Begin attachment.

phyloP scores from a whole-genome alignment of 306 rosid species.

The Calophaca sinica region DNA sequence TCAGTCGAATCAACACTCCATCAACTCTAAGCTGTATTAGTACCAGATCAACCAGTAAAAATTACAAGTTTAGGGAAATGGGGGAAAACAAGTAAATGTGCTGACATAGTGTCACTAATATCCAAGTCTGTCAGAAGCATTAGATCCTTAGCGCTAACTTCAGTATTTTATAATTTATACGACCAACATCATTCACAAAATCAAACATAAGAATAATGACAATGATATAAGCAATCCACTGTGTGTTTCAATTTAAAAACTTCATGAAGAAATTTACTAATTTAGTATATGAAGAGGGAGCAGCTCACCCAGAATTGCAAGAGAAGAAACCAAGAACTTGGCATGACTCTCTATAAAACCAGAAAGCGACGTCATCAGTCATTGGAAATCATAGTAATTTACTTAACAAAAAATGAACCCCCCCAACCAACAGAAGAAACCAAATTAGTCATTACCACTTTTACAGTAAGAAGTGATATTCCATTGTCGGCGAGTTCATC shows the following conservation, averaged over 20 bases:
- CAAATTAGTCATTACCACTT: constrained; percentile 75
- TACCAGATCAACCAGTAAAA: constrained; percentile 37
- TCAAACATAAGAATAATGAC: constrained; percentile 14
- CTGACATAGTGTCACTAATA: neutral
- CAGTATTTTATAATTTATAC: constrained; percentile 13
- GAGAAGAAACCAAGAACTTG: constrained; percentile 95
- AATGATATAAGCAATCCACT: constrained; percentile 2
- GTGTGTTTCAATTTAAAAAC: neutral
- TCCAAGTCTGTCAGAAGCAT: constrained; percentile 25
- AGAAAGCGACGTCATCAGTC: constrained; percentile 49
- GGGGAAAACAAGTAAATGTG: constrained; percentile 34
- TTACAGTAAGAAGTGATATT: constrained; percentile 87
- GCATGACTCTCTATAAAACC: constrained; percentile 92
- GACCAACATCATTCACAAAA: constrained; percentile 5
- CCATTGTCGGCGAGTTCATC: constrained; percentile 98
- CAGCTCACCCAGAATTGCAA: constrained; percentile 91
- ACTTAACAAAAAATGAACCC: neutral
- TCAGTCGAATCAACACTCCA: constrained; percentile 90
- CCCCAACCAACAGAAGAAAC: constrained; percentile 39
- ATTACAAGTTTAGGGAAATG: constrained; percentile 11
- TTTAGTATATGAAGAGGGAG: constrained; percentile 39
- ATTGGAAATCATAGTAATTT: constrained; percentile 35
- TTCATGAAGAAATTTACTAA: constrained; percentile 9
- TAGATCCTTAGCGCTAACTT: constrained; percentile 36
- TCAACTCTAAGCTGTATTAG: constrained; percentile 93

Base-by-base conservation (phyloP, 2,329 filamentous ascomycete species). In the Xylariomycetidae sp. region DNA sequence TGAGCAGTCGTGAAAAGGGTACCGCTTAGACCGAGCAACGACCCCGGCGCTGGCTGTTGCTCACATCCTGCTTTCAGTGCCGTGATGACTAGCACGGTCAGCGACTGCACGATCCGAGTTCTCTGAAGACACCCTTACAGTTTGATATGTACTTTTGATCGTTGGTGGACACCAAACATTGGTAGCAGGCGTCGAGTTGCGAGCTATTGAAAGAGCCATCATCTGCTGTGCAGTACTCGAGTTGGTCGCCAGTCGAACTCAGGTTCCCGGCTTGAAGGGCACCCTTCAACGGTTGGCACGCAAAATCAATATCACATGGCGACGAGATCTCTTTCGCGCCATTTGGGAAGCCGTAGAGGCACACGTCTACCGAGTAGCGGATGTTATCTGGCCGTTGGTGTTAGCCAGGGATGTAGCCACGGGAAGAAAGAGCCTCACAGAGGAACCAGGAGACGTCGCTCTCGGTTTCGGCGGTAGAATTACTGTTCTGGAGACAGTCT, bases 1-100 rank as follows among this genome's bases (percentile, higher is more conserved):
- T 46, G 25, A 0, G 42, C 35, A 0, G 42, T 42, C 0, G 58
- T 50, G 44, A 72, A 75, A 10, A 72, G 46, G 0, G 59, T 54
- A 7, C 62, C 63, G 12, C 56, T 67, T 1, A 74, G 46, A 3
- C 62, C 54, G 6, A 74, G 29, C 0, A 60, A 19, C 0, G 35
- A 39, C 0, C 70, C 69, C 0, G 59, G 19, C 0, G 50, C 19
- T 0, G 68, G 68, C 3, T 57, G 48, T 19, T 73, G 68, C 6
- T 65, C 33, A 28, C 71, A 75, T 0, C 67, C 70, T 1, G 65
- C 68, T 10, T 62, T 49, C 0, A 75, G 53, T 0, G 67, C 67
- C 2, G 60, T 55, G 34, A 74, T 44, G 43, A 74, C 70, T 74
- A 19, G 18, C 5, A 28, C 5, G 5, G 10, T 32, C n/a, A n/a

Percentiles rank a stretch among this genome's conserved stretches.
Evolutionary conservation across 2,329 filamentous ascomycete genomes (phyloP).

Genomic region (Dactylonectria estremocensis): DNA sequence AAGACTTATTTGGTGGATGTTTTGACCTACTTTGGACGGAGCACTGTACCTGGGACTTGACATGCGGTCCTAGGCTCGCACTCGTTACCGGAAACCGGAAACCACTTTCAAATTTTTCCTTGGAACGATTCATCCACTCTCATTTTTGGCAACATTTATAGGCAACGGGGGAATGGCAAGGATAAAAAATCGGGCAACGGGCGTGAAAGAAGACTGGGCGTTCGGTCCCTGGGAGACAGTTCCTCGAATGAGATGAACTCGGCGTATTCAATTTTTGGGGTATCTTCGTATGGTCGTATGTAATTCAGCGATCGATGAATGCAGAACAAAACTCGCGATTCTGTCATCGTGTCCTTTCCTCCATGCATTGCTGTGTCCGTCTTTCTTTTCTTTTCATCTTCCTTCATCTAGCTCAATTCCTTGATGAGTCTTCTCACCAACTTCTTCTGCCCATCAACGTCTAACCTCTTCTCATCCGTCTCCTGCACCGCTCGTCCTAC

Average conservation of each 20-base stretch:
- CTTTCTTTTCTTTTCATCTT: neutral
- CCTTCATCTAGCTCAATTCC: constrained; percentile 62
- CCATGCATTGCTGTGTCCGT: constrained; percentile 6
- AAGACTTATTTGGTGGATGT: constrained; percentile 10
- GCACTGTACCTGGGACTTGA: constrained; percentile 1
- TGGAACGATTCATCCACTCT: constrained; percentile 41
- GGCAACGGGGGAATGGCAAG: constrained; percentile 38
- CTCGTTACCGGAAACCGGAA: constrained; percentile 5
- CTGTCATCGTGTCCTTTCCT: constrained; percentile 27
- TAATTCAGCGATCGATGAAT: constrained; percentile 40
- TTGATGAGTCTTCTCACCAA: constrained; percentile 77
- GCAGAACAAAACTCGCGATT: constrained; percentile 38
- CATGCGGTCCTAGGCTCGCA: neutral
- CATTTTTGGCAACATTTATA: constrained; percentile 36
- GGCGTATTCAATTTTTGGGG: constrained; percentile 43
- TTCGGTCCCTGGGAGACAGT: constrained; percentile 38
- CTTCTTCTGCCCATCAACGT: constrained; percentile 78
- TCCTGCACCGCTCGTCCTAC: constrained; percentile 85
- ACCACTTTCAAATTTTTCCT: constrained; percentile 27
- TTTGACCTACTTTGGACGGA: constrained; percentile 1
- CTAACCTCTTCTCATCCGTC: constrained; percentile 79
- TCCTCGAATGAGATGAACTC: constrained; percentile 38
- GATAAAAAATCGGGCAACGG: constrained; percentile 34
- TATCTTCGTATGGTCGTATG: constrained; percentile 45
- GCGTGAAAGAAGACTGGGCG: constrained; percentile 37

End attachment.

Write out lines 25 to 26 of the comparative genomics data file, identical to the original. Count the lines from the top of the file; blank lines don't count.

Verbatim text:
- TTCATGAAGAAATTTACTAA: constrained; percentile 9
- TAGATCCTTAGCGCTAACTT: constrained; percentile 36